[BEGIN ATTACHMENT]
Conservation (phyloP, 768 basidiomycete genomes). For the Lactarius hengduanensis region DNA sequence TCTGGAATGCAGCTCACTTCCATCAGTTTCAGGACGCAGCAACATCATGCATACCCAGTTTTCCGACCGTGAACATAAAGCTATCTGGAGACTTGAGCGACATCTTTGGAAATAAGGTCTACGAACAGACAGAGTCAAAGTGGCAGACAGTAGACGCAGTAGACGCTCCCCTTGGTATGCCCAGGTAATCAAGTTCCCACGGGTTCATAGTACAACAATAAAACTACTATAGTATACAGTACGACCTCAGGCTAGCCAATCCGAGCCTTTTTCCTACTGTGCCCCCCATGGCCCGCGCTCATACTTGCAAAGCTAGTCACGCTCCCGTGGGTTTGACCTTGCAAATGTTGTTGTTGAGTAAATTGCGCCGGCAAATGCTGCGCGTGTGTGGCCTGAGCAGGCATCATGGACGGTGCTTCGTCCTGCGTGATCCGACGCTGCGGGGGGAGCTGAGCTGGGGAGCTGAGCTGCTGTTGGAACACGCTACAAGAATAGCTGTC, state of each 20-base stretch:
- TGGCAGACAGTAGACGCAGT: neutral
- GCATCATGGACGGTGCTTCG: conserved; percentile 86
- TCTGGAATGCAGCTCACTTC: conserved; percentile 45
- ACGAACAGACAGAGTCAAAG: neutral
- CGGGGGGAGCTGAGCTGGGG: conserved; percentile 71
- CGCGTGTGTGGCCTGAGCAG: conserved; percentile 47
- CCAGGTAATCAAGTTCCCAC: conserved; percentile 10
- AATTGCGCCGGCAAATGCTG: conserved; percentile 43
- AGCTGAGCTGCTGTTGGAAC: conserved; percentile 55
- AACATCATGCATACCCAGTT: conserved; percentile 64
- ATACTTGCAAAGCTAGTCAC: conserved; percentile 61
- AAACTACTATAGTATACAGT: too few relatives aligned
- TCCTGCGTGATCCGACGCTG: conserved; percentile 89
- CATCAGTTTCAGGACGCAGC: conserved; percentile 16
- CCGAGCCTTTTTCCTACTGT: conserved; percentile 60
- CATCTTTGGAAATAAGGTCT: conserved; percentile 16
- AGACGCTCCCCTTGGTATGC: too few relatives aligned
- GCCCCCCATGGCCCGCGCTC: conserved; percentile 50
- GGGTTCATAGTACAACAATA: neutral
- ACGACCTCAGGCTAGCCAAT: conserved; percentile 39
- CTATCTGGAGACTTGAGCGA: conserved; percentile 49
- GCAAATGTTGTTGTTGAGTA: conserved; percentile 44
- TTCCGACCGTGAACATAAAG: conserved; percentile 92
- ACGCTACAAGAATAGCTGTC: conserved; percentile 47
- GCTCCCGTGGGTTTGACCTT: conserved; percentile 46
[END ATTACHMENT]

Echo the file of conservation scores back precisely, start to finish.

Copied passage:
Conservation (phyloP, 768 basidiomycete genomes). For the Lactarius hengduanensis region DNA sequence TCTGGAATGCAGCTCACTTCCATCAGTTTCAGGACGCAGCAACATCATGCATACCCAGTTTTCCGACCGTGAACATAAAGCTATCTGGAGACTTGAGCGACATCTTTGGAAATAAGGTCTACGAACAGACAGAGTCAAAGTGGCAGACAGTAGACGCAGTAGACGCTCCCCTTGGTATGCCCAGGTAATCAAGTTCCCACGGGTTCATAGTACAACAATAAAACTACTATAGTATACAGTACGACCTCAGGCTAGCCAATCCGAGCCTTTTTCCTACTGTGCCCCCCATGGCCCGCGCTCATACTTGCAAAGCTAGTCACGCTCCCGTGGGTTTGACCTTGCAAATGTTGTTGTTGAGTAAATTGCGCCGGCAAATGCTGCGCGTGTGTGGCCTGAGCAGGCATCATGGACGGTGCTTCGTCCTGCGTGATCCGACGCTGCGGGGGGAGCTGAGCTGGGGAGCTGAGCTGCTGTTGGAACACGCTACAAGAATAGCTGTC, state of each 20-base stretch:
- TGGCAGACAGTAGACGCAGT: neutral
- GCATCATGGACGGTGCTTCG: conserved; percentile 86
- TCTGGAATGCAGCTCACTTC: conserved; percentile 45
- ACGAACAGACAGAGTCAAAG: neutral
- CGGGGGGAGCTGAGCTGGGG: conserved; percentile 71
- CGCGTGTGTGGCCTGAGCAG: conserved; percentile 47
- CCAGGTAATCAAGTTCCCAC: conserved; percentile 10
- AATTGCGCCGGCAAATGCTG: conserved; percentile 43
- AGCTGAGCTGCTGTTGGAAC: conserved; percentile 55
- AACATCATGCATACCCAGTT: conserved; percentile 64
- ATACTTGCAAAGCTAGTCAC: conserved; percentile 61
- AAACTACTATAGTATACAGT: too few relatives aligned
- TCCTGCGTGATCCGACGCTG: conserved; percentile 89
- CATCAGTTTCAGGACGCAGC: conserved; percentile 16
- CCGAGCCTTTTTCCTACTGT: conserved; percentile 60
- CATCTTTGGAAATAAGGTCT: conserved; percentile 16
- AGACGCTCCCCTTGGTATGC: too few relatives aligned
- GCCCCCCATGGCCCGCGCTC: conserved; percentile 50
- GGGTTCATAGTACAACAATA: neutral
- ACGACCTCAGGCTAGCCAAT: conserved; percentile 39
- CTATCTGGAGACTTGAGCGA: conserved; percentile 49
- GCAAATGTTGTTGTTGAGTA: conserved; percentile 44
- TTCCGACCGTGAACATAAAG: conserved; percentile 92
- ACGCTACAAGAATAGCTGTC: conserved; percentile 47
- GCTCCCGTGGGTTTGACCTT: conserved; percentile 46